November 21, 2009

Mason is first Georgia QB to surpass 4,000 yards

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Hutson Mason of Marietta (Georgia) Lassiter High became the first quarterback in Georgia state history to go over 4,000 yards in a season when he threw for 530 yards in a victory Friday night.

Here's the amazing thing: He may go over 5,000 yards before he's through.

"He is a great kid and a great leader," head coach Chip Lindsey said. "What he is doing is remarkable."

Indeed. In Friday night's 70-49 victory over Snellville (GA) South Gwinnett, Mason completed 32-of-39 passes for 530 yards and eight touchdowns as Lassiter improved to 12-0.

The effort brings Mason's season totals to 4,244 yards and 54 TD passes - both state records.

Lassiter advanced to the AAAAA quarterfinals with the victory.

"I am very comfortable in this offense," Mason said. "I know where the receivers are going to be, they run great routes, we have great timing, and I feel very confident standing in the pocket."

More colleges are beginning to notice.

The 6-foot-3 190-pound three-star quarterback already has offers from Central Michigan, Florida Atlantic and UAB. It's a list that's starting to grow.

"Kentucky and Virginia were both at my game last night," Mason said. "I have not talked to either of them before, they just showed up.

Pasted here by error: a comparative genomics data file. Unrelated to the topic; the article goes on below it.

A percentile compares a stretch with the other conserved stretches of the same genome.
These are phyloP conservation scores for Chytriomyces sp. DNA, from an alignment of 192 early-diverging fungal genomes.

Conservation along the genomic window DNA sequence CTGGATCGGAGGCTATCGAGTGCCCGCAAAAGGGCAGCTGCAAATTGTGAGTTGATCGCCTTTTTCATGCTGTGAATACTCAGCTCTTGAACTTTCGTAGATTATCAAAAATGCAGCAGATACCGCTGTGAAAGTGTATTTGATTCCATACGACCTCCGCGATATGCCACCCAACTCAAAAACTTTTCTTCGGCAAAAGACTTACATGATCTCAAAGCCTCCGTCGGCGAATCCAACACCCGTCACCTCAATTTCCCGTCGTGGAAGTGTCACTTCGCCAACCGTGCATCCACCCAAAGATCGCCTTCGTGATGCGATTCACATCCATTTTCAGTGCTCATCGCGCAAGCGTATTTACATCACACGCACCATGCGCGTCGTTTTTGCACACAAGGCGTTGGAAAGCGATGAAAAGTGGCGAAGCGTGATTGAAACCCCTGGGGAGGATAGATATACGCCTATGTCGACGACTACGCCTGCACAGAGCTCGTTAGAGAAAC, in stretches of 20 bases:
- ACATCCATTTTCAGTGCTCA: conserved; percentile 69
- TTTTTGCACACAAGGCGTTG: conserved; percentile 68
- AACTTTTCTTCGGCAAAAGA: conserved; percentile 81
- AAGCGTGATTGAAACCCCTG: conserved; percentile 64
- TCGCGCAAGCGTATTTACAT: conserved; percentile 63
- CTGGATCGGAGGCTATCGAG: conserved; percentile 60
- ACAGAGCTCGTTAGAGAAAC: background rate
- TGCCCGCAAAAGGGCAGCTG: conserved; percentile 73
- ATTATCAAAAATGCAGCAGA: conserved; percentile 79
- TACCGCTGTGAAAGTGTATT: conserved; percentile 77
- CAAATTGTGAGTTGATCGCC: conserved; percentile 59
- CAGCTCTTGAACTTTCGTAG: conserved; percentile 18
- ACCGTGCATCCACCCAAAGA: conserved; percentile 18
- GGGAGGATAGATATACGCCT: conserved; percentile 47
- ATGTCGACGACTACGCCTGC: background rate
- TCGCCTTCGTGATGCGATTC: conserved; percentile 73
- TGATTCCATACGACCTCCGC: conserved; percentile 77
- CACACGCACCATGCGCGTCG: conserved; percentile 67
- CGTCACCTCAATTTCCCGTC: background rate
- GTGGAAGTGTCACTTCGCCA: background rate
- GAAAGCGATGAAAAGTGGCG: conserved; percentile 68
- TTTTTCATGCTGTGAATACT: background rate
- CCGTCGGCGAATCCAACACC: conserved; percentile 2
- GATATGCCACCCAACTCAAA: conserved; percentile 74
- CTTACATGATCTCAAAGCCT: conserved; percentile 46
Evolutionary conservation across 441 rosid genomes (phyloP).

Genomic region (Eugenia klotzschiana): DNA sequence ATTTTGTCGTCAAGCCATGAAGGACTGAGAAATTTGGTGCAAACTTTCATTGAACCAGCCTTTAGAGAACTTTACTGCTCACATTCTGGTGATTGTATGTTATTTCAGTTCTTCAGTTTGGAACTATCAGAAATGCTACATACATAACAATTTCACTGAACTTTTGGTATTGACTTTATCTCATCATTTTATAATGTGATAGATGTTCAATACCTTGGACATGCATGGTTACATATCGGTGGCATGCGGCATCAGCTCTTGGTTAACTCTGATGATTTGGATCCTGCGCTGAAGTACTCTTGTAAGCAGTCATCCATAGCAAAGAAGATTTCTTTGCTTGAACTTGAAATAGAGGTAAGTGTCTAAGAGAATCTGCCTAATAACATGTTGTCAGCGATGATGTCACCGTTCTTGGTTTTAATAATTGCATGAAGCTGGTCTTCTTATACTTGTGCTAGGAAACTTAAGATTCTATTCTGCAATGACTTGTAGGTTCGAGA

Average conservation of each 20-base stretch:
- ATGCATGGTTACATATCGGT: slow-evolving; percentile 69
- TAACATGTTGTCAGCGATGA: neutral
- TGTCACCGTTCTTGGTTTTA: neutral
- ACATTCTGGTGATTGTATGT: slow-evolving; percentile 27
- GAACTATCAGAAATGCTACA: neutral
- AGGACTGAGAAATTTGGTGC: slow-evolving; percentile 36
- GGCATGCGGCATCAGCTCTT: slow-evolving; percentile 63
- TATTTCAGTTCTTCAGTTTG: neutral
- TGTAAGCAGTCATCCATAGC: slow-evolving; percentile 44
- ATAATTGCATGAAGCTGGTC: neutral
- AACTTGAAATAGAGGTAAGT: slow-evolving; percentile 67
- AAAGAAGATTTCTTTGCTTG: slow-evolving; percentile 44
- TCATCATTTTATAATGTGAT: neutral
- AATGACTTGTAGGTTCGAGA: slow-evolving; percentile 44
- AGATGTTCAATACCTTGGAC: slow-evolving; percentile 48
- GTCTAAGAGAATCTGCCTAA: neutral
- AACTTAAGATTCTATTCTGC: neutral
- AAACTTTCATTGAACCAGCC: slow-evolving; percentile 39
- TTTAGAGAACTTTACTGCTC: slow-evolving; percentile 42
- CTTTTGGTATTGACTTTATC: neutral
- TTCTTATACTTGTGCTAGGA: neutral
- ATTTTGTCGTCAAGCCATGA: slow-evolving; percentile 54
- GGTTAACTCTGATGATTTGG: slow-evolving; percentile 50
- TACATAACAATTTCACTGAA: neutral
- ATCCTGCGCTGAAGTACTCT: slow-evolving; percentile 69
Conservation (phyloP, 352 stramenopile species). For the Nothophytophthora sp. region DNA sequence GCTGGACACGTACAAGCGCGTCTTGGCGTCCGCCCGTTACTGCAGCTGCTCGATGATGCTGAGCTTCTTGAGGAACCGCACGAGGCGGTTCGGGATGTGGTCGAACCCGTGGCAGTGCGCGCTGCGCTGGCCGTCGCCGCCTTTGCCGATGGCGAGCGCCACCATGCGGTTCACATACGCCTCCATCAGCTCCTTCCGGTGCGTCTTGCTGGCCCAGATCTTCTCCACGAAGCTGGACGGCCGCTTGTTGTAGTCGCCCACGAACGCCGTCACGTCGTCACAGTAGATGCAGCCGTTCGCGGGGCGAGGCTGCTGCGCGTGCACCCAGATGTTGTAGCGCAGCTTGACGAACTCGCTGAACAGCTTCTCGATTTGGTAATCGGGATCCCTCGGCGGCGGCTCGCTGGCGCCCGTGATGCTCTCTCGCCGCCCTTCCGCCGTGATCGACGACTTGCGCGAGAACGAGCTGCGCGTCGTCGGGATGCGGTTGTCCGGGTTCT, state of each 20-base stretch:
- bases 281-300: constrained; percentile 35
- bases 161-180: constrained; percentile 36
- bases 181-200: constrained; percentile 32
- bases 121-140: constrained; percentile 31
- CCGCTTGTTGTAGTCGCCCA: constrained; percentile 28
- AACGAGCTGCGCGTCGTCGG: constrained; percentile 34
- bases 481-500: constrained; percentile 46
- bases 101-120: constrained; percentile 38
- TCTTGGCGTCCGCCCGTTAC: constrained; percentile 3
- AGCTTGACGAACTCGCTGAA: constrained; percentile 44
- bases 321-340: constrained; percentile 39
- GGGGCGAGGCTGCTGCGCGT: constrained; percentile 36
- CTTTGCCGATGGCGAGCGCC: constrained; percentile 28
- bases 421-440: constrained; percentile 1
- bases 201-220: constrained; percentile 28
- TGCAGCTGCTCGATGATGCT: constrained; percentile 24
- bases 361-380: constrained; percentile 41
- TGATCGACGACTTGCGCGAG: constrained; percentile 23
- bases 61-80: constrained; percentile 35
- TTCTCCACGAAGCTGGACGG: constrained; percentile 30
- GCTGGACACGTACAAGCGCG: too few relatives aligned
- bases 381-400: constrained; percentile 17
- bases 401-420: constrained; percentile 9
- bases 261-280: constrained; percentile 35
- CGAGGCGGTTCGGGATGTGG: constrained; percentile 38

"If they offered, that would be great."

His record-setting performance has set up a marquee game with Moultrie (GA) Colquitt County.

The game will be a reunion of sorts for Coach Lindsey and Rush Propst, his former boss at Hoover (Alabama) High.

No matter the extra storylines, Mason is looking forward to the challenge.

"We scrimmaged them this season," Mason said. "They were a good challenge for us. They have a couple big guys on the defensive line and we got off to a slow start before getting it going."

To get to 5,000 yards, Mason will need at least two games. He's 756 yards short, but thus far he's been averaging just over 350 yards per game.

Mason is confident - because of the system he's playing in..

The Trojans run a traditional Tony Franklin-style spread offense and Mason believes it exploits high school defenses weaknesses.

"In high school, you just don't have an entire secondary of great players," he said. "You may have one guy out there going Division I. Our receivers and this offense can take advantage of that."

In record-setting ways.

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